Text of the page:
Department of Health: Be Smart and Don’t Start Smoking
The Department of Health (DOH) together with New Vois Association of the Philippines (NVAP) and World Lung Foundation (WLF) has launched a powerful national anti-tobacco campaign that highlights the dangers of smoking to adults and the health harms caused to children and non-smokers through exposure to second-hand smoke (SHS). The campaign, called “Cigarettes Are Eating You Alive!”, will air in national television channels and is designed to encourage quitting from smoking and support for the Philippines’ smoke-free laws, and to support the timely implementation of graphic health warnings on tobacco packs by March 2016.
The campaign features two public service announcements (PSAs). One called “Cigarettes Are Eating You Alive” graphically shows that smoking causes damage to nearly every vital organ and tissue of the body, and the other, called “Cigarettes Are Eating Your Baby Alive,” shows the harms of SHS to children and non-smokers. Both announcements incorporate graphic health warning images to be implemented on tobacco packs showing stroke, oral cancer, neck cancer, and throat cancer in smokers and laryngeal cancer, stroke, and low birth weight in babies resulting from SHS exposure.
“We congratulate the Department of Health and the New Vois Association of the Philippines on the launch of this new campaign. Research has shown that national mass media communication campaign is one of the most effective means of raising awareness of the real health harms of tobacco and second-hand smoke, deterring youth from initiating tobacco use, urging smokers to comply with smoke-free laws and encouraging smokers to stop smoking. We are delighted to have supported the design and implementation of this campaign in the knowledge that it will benefit the health of Filipinos and help the Philippines achieve health-related development goals in the future,” Sandra Mullin, Senior Vice President, Policy and Communications, World Lung Foundation commented.
According to Health Secretary Janette P. Loreto-Garin, Filipinos need to be more aware of the harms caused by second-hand smoke, as well as the many respiratory and chronic diseases caused by smoking. In addition, tobacco has been identified as the primary risk factor in the Philippines for a range of non-communicable diseases. These lead to massive health care costs and productivity losses for our nation – smoking cost our economy more than Php188 billion pesos (Dans et al., 2012). To reduce tobacco use, we must implement and support a wide range of tobacco control policies, including graphic warnings on tobacco packs and increased tobacco prices that encourage more Filipinos to cut down and quit.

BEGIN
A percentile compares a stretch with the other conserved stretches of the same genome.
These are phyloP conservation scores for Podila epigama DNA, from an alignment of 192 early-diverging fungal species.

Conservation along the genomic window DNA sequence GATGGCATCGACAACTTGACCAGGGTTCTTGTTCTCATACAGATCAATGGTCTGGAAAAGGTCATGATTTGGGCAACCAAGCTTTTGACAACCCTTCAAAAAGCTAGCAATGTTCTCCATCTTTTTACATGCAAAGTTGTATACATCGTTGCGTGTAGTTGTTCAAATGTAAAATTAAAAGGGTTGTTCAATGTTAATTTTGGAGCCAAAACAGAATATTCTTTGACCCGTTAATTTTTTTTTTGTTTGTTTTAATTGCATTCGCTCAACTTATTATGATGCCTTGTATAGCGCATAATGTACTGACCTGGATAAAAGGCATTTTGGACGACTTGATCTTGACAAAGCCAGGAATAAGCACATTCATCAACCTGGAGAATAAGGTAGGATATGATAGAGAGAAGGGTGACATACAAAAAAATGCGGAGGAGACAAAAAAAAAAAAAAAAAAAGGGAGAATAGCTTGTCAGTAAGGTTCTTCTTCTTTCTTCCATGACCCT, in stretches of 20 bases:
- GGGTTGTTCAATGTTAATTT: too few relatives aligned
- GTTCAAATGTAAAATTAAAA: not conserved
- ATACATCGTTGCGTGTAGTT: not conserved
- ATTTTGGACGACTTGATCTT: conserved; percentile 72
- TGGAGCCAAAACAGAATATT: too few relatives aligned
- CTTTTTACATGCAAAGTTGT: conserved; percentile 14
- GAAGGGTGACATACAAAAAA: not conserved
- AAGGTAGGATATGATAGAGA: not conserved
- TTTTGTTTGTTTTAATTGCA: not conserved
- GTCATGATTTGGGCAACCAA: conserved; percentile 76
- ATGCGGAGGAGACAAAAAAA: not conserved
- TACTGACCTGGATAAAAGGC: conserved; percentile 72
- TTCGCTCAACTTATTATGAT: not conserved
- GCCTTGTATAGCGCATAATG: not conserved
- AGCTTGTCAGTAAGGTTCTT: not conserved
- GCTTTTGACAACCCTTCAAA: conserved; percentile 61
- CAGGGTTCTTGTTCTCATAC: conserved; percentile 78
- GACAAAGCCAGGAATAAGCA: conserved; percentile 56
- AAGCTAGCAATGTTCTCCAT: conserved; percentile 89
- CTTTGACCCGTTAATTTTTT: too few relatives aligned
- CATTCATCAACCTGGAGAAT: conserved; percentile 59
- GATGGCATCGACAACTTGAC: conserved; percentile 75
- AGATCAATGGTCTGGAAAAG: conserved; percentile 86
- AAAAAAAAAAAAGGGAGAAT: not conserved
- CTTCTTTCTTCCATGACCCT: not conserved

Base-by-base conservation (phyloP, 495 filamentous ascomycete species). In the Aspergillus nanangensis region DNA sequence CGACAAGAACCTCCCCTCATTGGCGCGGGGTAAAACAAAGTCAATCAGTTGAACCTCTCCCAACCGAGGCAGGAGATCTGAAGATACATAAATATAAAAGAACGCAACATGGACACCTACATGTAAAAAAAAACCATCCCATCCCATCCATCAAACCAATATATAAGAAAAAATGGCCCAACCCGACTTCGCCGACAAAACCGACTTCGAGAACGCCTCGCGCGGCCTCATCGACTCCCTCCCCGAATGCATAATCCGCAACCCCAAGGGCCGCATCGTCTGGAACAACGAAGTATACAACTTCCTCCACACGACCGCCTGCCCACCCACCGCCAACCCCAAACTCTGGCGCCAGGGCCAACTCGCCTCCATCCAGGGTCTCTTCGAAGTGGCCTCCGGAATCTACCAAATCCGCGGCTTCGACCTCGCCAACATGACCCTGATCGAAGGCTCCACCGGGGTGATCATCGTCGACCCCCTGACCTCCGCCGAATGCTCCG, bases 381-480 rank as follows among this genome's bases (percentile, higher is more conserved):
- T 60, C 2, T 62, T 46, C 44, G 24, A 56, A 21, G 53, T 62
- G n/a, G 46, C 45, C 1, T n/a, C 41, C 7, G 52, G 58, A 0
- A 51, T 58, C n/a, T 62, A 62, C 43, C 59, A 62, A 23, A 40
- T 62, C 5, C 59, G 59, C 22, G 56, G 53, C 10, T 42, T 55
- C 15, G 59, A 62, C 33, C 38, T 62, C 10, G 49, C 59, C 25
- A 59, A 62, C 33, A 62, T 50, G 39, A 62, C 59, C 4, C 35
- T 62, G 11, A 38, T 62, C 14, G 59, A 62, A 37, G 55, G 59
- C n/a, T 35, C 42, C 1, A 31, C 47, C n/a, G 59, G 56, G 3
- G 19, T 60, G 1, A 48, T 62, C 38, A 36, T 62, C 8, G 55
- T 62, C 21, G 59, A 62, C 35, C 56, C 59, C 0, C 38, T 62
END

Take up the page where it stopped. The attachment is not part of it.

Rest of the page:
“Tobacco continues to cause too much premature death and disease among adults and children in the Philippines. Ten people die every hour due to smoking related diseases in the Philippines. Mass media campaign can help to raise awareness of the harms of tobacco and effect behavior change at population level. This increases the effectiveness of the Graphic Warnings on tobacco packs soon to be introduced in the country,” said NVAP Founder and President, Engr. Emer Rojas.
The Tobacco Atlas notes that 40 percent of men and 8.2 percent of women in the Philippines smoke tobacco. Tobacco is the cause of 19.6 percent of adult male deaths and 9.4 percent of adult female deaths – higher than the average in other middle-income countries. More than 71,850 Filipinos are killed by tobacco-related diseases every year. The Philippines 2011 Global Youth Tobacco Survey found that more than two in five 13-15 year olds are exposed to SHS at home and nearly three in five are exposed to SHS outside the home. According to The Tobacco Atlas, SHS increases the risks of contracting lung cancer by 30 percent (small cell lung cancer by 300 percent) and coronary heart disease by 25 percent. Exposure to SHS killed more than 600,000 non-smokers globally in 2010. The causes of death include chemic heart disease, lower respiratory infections, asthma, and lung cancers. The Philippine Cancer Society estimates that around 3,000 non-smoking adult Filipinos die of lung cancer as a result of breathing SHS each year.
“With these facts, it is estimated that 10 Filipinos are dying every hour due to diseases from tobacco consumption. Students should know the harmful effects of smoking and there are no benefits in starting the habit. They should BE SMART and NEVER START smoking,” Garin concluded.
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